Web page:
Sea - refocus on the Irish markets with the ferry operators coming into Troon; examine development of creative seasonal routes such as Troon - Campbeltown - Ballycastle.

Road - continue the campaign fro further upgrading of routes from the south on the A77.

Rail - examine increased integration and highlight the plusses of integrated rail ticketing with the good practice at Prestwick Airport.

The subject of why doesn't a county with the population of Ayrshire have a single council instead of the triplication of North, South and East must surely be raised but maybe that's for another post...

Arisaig Hotel Launch Online Booking

The Arisaig Hotel in Inverness-shire has gone live today with their new booking engine. The wonderfully located hotel overlooking Arisaig Bay towards the Isles of Eigg and Muck dates back to the Jacobite era, and was originally built as a Coaching Inn around 1720. Set on the scenic Road to the Isles, Arisaig is 35 miles from Fort William, and 8 miles from Mallaig (the ferry terminal for Skye) and attracts visitors from all points of the compass because of its location.
The hotel is now using Bookassist to offer these visitors direct bookings from their own website thereby both increasing traffic and reducing the cost of the room sale.
Steven Timpson, from the Bookassist Scottish office explained further, "We've uploaded the availability checker into the hotel's current website as an immediate improvement and will now work with the hotel's sales and marketing team to develop the site structure, content and conversion rates. We'll also discuss cost effective options regarding upgrading of the website's design."
Bookassist are committed to providing full account management support to all their accommodation providers with the view of building traffic and direct room sales. This account management support extends to unique Trafficbuilder programmes and even Sitebuilder development and integration of Web 2.0 tools such as Blogs, YouTube, Picasa galleries and even integration of Google Analytics report with Google Adwords. For more information on the Booking Engine and how you can get your rooms online visit Bookassist in Scotland

Booking Engine Combines with Google Analytics

Bookassist, the leading reservation software and online marketing provider for hotels, has announced a major innovation in its Traffic Builder search engine optimisation and marketing services.
Clients of its award winning Booking Engine software can now use Google Analytics to track usage throughout their websites and specifically to trace clicks on individual adverts right through to a specific booking by a specific person in the Bookassist system via a direct integration between both systems. This allows for website visitor statistics as well as advertising revenue tracking in unprecedented detail.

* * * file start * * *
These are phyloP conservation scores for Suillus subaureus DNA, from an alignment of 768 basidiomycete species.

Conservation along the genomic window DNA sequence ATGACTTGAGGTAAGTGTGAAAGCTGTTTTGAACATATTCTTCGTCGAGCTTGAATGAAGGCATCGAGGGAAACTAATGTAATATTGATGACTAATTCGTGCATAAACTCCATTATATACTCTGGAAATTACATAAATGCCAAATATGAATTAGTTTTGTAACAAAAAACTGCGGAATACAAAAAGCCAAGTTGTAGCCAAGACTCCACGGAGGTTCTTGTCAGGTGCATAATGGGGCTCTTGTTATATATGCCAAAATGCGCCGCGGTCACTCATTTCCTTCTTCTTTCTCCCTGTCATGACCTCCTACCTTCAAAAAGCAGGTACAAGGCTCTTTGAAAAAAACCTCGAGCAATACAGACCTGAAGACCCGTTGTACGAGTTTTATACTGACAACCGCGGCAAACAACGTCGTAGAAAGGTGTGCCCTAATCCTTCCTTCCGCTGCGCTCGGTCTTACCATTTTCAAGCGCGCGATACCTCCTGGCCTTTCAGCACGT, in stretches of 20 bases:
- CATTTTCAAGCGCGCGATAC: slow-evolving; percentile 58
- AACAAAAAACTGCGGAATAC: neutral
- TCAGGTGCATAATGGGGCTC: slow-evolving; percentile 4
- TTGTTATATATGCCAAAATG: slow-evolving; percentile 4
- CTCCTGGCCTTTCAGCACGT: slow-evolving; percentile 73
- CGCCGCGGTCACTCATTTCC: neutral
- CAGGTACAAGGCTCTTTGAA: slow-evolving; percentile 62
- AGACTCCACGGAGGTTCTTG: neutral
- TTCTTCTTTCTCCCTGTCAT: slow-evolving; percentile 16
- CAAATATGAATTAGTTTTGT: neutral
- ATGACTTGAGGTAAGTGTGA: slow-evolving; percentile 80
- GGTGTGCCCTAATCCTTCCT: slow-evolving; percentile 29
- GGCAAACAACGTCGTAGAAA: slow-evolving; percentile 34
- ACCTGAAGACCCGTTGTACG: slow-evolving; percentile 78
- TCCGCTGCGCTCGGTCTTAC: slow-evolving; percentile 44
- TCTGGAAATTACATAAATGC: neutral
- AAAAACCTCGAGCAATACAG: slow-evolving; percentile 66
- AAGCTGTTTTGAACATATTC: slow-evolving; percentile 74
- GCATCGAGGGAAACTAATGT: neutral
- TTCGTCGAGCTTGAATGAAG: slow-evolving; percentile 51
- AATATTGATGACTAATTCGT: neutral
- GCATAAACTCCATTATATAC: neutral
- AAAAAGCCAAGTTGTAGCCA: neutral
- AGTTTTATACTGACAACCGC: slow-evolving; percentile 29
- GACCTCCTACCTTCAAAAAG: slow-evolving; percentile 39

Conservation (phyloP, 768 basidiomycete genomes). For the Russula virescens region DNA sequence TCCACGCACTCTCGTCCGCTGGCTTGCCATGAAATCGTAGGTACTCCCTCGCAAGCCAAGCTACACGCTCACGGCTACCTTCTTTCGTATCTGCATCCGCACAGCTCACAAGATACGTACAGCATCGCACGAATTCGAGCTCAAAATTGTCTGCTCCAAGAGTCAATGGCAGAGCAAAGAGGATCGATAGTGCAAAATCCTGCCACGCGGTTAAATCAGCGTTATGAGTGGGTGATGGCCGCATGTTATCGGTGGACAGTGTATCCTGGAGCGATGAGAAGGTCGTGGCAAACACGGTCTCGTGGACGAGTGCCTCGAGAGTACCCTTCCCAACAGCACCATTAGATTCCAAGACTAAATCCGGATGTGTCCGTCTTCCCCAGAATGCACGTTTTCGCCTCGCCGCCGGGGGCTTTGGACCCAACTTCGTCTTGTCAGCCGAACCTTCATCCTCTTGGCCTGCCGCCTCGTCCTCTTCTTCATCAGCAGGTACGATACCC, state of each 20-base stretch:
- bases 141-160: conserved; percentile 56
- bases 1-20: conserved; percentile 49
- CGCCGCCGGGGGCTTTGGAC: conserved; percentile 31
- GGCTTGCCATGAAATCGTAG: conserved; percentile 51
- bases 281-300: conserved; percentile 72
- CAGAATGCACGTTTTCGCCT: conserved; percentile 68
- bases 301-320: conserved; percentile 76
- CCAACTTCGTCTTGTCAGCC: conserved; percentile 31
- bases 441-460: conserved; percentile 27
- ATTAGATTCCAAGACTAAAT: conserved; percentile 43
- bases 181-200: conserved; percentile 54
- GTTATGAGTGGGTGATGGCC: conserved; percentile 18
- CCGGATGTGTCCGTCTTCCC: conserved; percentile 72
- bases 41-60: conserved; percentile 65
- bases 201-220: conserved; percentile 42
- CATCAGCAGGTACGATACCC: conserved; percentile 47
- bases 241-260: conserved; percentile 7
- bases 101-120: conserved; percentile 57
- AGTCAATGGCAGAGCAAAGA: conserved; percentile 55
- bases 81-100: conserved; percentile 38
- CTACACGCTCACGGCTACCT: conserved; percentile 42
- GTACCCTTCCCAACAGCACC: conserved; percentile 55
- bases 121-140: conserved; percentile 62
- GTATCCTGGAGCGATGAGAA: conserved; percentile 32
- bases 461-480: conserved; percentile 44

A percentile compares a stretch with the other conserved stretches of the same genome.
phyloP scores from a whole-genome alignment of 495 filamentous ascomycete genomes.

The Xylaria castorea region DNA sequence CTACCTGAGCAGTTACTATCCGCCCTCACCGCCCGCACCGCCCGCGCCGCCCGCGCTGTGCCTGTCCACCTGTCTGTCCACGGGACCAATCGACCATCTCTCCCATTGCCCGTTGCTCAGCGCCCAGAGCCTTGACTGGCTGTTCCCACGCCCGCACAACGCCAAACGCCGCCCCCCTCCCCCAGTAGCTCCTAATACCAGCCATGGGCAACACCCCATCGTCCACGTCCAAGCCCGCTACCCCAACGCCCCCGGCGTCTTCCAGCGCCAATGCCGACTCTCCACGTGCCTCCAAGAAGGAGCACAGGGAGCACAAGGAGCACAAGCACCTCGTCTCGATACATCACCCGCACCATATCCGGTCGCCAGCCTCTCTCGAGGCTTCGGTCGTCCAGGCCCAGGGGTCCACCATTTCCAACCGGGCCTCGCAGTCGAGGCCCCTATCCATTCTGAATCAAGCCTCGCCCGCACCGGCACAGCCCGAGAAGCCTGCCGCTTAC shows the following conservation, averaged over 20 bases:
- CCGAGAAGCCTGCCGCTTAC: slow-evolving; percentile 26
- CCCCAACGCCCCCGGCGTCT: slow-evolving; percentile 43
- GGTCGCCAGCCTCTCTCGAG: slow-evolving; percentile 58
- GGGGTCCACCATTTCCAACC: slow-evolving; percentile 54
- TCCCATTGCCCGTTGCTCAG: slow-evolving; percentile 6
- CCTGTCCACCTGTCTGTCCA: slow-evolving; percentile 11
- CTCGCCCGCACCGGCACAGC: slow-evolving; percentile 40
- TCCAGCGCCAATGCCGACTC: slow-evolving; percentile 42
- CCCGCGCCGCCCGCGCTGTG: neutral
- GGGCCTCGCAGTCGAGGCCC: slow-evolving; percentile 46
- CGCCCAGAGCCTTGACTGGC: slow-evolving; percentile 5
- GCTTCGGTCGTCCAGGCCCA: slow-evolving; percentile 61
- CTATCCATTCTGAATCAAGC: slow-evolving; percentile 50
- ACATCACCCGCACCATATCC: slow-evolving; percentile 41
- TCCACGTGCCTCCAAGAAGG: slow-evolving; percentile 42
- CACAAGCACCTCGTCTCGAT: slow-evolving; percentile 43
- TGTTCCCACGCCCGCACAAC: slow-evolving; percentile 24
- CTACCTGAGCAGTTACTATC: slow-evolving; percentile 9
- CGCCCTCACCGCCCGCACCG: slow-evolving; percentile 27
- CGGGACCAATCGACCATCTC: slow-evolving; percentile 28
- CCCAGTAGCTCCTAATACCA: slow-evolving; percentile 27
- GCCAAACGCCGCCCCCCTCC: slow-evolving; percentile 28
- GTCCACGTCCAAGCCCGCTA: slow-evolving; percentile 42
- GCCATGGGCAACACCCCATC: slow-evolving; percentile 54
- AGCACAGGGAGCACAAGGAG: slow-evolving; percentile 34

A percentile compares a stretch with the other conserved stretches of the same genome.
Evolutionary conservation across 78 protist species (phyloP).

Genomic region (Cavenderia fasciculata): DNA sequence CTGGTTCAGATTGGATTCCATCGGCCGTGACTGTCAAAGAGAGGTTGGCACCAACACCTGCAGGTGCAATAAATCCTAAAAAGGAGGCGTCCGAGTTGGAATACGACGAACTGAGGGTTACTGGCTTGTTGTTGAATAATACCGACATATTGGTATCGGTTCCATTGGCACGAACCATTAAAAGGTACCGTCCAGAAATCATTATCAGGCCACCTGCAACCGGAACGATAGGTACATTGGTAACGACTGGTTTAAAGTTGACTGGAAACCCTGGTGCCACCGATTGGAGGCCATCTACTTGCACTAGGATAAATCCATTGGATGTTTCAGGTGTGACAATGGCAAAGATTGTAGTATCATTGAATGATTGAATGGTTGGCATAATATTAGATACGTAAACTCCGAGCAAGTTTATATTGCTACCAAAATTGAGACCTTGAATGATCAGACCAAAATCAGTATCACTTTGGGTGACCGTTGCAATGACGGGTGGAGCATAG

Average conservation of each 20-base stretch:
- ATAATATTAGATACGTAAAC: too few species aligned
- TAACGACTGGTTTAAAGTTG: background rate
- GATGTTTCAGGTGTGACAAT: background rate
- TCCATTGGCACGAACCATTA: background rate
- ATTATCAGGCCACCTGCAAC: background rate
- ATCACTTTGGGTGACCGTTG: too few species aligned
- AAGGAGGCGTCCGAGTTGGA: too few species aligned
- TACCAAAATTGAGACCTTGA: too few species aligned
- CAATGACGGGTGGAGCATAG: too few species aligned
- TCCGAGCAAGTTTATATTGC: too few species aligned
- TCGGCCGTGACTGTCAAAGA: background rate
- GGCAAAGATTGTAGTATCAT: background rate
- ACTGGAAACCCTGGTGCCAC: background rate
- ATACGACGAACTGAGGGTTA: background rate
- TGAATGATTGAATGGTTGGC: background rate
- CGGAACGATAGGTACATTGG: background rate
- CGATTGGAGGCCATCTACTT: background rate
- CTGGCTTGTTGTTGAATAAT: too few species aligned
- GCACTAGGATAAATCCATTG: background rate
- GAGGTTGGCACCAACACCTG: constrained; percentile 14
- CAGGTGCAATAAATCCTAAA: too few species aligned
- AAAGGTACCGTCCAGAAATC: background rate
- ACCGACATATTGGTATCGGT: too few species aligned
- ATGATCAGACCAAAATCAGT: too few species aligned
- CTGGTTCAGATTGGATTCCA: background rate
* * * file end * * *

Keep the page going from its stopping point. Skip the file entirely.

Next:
Client hotels can now "drill down" into any pay per click (PPC) advert campaign and determine instantly the return on investment, in booking revenue terms, for each accommodation package they offer online. This allows for immediate feedback on the perceived value by online customers of special offers, discounts and other offerings the hotel has online, giving the hotel valuable instant intelligence on what is working online and what is not, rather than having to wait to analyse returns at a later date."What we now have is a complete integration between our Booking Engine system and our Traffic Builder [online marketing service] system, all rolled together in Google's Analytics. So in one place you can view user patterns throughout your site and track every single cent spent on PPC to see if a particular advert is generating real booking revenue, what part of the world your booker is coming from, what kind of package was booked and whether any add-ons or additional services were bought", said Mary Collins, responsible for Traffic Builder strategy at Bookassist.
Bookassist's integration of Traffic Builder with Google Analytics leaves no room for doubt and is the most powerful analysis of online marketing available to hotels today. Hotel clients using Traffic Builder can respond instantly to the marketplace based on real data, not on supposition. It is another in a string of tie-ins with Google technology for Bookassist.
Early in 2008, Bookassist was first in the industry to adopt the then-new Google Charts technology for the generation of innovative real-time graphics in its Booking Engine reporting. As far back as 2005, Bookassist integrated its entire database of hotel information with Google Maps. Bookassist is a Google Adwords Qualified Company and works closely with Google and has had access to early technology releases. In 2007 the company was a beta tester of the Google Local service on Google Maps where it now features prominently.
Traffic Builder with Google Analytics is available now, exclusively to hotels using the Bookassist Booking Engine on their websites.

Thursday, August 21, 2008

Crusoe Hotel Launch New Site

The Crusoe Hotel in Lower Largo has arguably one of the finest locations of any hotel on the east coast perched above the beach and harbour in the pituresque East Neuk village.